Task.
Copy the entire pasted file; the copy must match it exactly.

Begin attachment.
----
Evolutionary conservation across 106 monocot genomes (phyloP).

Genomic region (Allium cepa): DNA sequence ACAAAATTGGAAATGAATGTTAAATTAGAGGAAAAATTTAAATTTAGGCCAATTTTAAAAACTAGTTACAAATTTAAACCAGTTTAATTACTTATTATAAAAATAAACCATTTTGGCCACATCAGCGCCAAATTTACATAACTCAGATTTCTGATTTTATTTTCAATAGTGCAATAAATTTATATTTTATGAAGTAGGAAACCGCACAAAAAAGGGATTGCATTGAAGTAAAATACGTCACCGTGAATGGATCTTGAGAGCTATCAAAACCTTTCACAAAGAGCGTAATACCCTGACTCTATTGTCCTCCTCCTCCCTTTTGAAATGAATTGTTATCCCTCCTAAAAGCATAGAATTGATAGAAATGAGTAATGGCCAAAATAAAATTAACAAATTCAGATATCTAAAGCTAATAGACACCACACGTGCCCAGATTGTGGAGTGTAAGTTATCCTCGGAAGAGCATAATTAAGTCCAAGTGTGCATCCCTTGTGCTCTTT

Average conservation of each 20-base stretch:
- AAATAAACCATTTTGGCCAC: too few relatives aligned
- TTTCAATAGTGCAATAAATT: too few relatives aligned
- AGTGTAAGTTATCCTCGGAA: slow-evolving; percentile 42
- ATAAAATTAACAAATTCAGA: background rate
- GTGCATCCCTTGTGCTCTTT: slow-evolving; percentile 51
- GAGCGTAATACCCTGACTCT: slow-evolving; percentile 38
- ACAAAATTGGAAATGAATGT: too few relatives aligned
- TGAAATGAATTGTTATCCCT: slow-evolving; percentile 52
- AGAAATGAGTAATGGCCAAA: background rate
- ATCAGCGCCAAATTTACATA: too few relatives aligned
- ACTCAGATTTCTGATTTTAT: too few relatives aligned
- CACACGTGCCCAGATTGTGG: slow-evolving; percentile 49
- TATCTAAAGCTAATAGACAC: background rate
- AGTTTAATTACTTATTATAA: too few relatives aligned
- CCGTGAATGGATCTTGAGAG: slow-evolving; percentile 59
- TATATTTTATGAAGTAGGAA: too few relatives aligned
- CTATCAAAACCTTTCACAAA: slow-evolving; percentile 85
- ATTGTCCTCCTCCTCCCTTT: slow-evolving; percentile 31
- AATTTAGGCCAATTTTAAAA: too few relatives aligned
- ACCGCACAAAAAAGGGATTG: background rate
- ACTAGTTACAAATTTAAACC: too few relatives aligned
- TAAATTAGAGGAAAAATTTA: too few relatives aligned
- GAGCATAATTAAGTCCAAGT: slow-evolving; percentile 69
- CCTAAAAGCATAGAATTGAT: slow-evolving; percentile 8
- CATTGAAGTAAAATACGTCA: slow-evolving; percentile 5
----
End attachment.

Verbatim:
Evolutionary conservation across 106 monocot genomes (phyloP).

Genomic region (Allium cepa): DNA sequence ACAAAATTGGAAATGAATGTTAAATTAGAGGAAAAATTTAAATTTAGGCCAATTTTAAAAACTAGTTACAAATTTAAACCAGTTTAATTACTTATTATAAAAATAAACCATTTTGGCCACATCAGCGCCAAATTTACATAACTCAGATTTCTGATTTTATTTTCAATAGTGCAATAAATTTATATTTTATGAAGTAGGAAACCGCACAAAAAAGGGATTGCATTGAAGTAAAATACGTCACCGTGAATGGATCTTGAGAGCTATCAAAACCTTTCACAAAGAGCGTAATACCCTGACTCTATTGTCCTCCTCCTCCCTTTTGAAATGAATTGTTATCCCTCCTAAAAGCATAGAATTGATAGAAATGAGTAATGGCCAAAATAAAATTAACAAATTCAGATATCTAAAGCTAATAGACACCACACGTGCCCAGATTGTGGAGTGTAAGTTATCCTCGGAAGAGCATAATTAAGTCCAAGTGTGCATCCCTTGTGCTCTTT

Average conservation of each 20-base stretch:
- AAATAAACCATTTTGGCCAC: too few relatives aligned
- TTTCAATAGTGCAATAAATT: too few relatives aligned
- AGTGTAAGTTATCCTCGGAA: slow-evolving; percentile 42
- ATAAAATTAACAAATTCAGA: background rate
- GTGCATCCCTTGTGCTCTTT: slow-evolving; percentile 51
- GAGCGTAATACCCTGACTCT: slow-evolving; percentile 38
- ACAAAATTGGAAATGAATGT: too few relatives aligned
- TGAAATGAATTGTTATCCCT: slow-evolving; percentile 52
- AGAAATGAGTAATGGCCAAA: background rate
- ATCAGCGCCAAATTTACATA: too few relatives aligned
- ACTCAGATTTCTGATTTTAT: too few relatives aligned
- CACACGTGCCCAGATTGTGG: slow-evolving; percentile 49
- TATCTAAAGCTAATAGACAC: background rate
- AGTTTAATTACTTATTATAA: too few relatives aligned
- CCGTGAATGGATCTTGAGAG: slow-evolving; percentile 59
- TATATTTTATGAAGTAGGAA: too few relatives aligned
- CTATCAAAACCTTTCACAAA: slow-evolving; percentile 85
- ATTGTCCTCCTCCTCCCTTT: slow-evolving; percentile 31
- AATTTAGGCCAATTTTAAAA: too few relatives aligned
- ACCGCACAAAAAAGGGATTG: background rate
- ACTAGTTACAAATTTAAACC: too few relatives aligned
- TAAATTAGAGGAAAAATTTA: too few relatives aligned
- GAGCATAATTAAGTCCAAGT: slow-evolving; percentile 69
- CCTAAAAGCATAGAATTGAT: slow-evolving; percentile 8
- CATTGAAGTAAAATACGTCA: slow-evolving; percentile 5